We’re not Dunne yet!


Prime Minister John Key has confirmed that United Future leader Peter Dunne will be reinstated as a minister.

There’s no doubt that Dunne is a shrewd political operator. When he saw trouble coming, he resigned from his office of his own accord, then patiently waited to be reinstated. (Perhaps that’s exactly what the Vice President of the ALCP is up to, too, only time will tell. 🙂 )

The National government is criminally insane.

Is this the arch-fiend returning to the scene of the crime, to make sure the ongoing chemical warfare on our nation’s most vulnerable is waged with all the conscientiousness of an Adolf Eichmann?

Or is this the author of a well-intentioned, albeit flawed, piece of legislation returning to put things to rights and make sure the continuing story, which has totally lost the plot, at least has a happy ending?

Let’s make sure to keep in mind the following two salient facts.

Firstly, here‘s what Peter Dunne said when the National government Cabinet first agreed upon key details of the Psychoactive Substances Act.

As promised, we are reversing the onus of proof. If they cannot prove that a product is safe, then it is not going anywhere near the marketplace

None of these products will come to market if they have not been proven safe.

Secondly, here‘s what Peter Dunne said on his personal blog not so long ago, after he’d stepped down as Associate Minister of Health.

Just over a couple of months ago, the Psychoactive Substances Act of which I was the principal architect was implemented. It provides for the first time for a regulated market for the sale and supply of psychoactive substances, based on the level of risk they pose to the user. It is attracting interest from around the globe, as an innovative solution to an international problem, and, after a few not unanticipated teething problems, seems to be settling down quite well.

Now, here is where I have been thinking. Although the Psychoactive Substances Act was intended to deal with that issue only, and not to have wider application, it does occur to me that, if after a period of time, it is shown to be working effectively, it could well become the model by which narcotic drugs, currently controlled under the Misuse of Drugs Act, are regulated for the future. The yardstick of level of risk – based on sound pharmacological and toxicological evidence – would become the determinant of availability, not public sentiment or prejudice.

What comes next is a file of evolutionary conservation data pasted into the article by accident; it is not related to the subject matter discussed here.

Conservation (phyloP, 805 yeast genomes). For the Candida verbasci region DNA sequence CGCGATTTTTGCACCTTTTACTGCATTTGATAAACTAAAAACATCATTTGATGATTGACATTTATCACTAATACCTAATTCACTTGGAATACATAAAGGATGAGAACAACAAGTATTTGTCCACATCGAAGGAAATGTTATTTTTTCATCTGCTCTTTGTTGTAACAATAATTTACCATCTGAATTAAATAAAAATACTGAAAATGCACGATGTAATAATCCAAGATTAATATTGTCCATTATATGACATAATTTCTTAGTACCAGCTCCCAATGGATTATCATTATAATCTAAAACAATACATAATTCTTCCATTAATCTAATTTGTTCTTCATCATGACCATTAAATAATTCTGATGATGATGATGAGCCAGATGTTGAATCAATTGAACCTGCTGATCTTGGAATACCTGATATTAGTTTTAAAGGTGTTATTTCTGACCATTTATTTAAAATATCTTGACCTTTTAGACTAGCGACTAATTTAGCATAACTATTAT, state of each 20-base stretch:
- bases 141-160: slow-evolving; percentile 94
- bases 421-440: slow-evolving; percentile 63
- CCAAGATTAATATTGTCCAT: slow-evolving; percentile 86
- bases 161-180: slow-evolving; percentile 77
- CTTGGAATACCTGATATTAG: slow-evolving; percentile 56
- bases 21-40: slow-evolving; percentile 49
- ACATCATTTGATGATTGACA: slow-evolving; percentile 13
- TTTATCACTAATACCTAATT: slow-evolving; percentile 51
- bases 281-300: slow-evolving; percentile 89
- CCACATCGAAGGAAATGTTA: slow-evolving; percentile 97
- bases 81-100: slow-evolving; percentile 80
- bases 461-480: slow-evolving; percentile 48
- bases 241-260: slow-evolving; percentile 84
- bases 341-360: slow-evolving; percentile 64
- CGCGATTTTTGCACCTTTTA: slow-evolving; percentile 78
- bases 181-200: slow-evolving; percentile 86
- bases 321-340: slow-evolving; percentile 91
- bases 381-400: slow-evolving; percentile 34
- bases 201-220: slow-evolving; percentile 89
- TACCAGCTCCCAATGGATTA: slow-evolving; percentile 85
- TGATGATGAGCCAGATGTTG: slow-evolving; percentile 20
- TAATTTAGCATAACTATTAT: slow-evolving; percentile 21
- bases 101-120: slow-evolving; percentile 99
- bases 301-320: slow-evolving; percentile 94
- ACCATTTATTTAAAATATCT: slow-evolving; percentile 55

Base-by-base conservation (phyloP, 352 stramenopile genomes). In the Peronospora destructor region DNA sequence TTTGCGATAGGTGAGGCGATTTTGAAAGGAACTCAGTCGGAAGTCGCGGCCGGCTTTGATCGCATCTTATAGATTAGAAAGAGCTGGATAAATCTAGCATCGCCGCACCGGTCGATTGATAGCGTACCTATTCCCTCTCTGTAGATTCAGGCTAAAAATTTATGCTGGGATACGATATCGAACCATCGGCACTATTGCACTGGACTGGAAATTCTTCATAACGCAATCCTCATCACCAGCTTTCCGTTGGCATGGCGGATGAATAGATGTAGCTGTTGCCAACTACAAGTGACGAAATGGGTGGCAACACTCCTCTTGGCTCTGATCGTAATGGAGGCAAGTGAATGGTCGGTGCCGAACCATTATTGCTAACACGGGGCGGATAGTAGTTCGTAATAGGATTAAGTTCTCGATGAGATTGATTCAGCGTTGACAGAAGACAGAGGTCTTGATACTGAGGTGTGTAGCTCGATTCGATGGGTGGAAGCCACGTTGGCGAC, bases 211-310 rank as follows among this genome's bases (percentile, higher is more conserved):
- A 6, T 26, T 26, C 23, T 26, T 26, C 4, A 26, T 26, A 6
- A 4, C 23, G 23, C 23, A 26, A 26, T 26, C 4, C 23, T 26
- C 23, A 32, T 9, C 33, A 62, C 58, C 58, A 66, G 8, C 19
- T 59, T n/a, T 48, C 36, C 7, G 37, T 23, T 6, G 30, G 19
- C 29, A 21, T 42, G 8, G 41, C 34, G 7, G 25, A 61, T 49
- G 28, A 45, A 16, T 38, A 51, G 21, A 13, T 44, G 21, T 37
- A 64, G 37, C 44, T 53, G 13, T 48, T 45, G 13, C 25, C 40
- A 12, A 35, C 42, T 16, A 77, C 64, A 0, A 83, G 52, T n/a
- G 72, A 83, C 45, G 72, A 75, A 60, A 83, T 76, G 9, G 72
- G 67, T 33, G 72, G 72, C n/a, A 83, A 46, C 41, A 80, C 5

I am not suggesting a revolution, but simply observing that the regulatory regime introduced for psychoactive substances could well have wider application and that we should not be averse to that possibility. After all, most experts now concede the so-called “war” on drugs has failed, and new initiatives are required.

NORML likes Peter Dunne’s new thinking and so do I.

I think we should do all we can to encourage Peter Dunne’s new thinking about cannabis (which, surely, is the drug he had in mind) and hold him to his earlier promise that other psychoactive products will not come to market if they have not been proven safe.

I think Peter Dunne should take the following Goode advice (and make good his promise).

Herbal cannabis should be given immediate interim product approval under the Psychoactive Substances Act says Dr. Richard Goode, Vice President of the Aotearoa Legalise Cannabis Party.

“Let’s legalise cannabis now, so the Ministry of Health can have all the time it needs to get its act sorted, and cannabinoid connoisseurs can continue to get high on the real deal,” Dr. Goode said.

Some politicians I’ve never much liked. Including Peter Dunne who stalled cannabis law reform for years, and John Banks who knifed his running mate Don Brash in the back over the cannabis law reform issue. But Banksie came good before he took his final bow. Will Peter Dunne yet surprise us all? I sincerely hope so.

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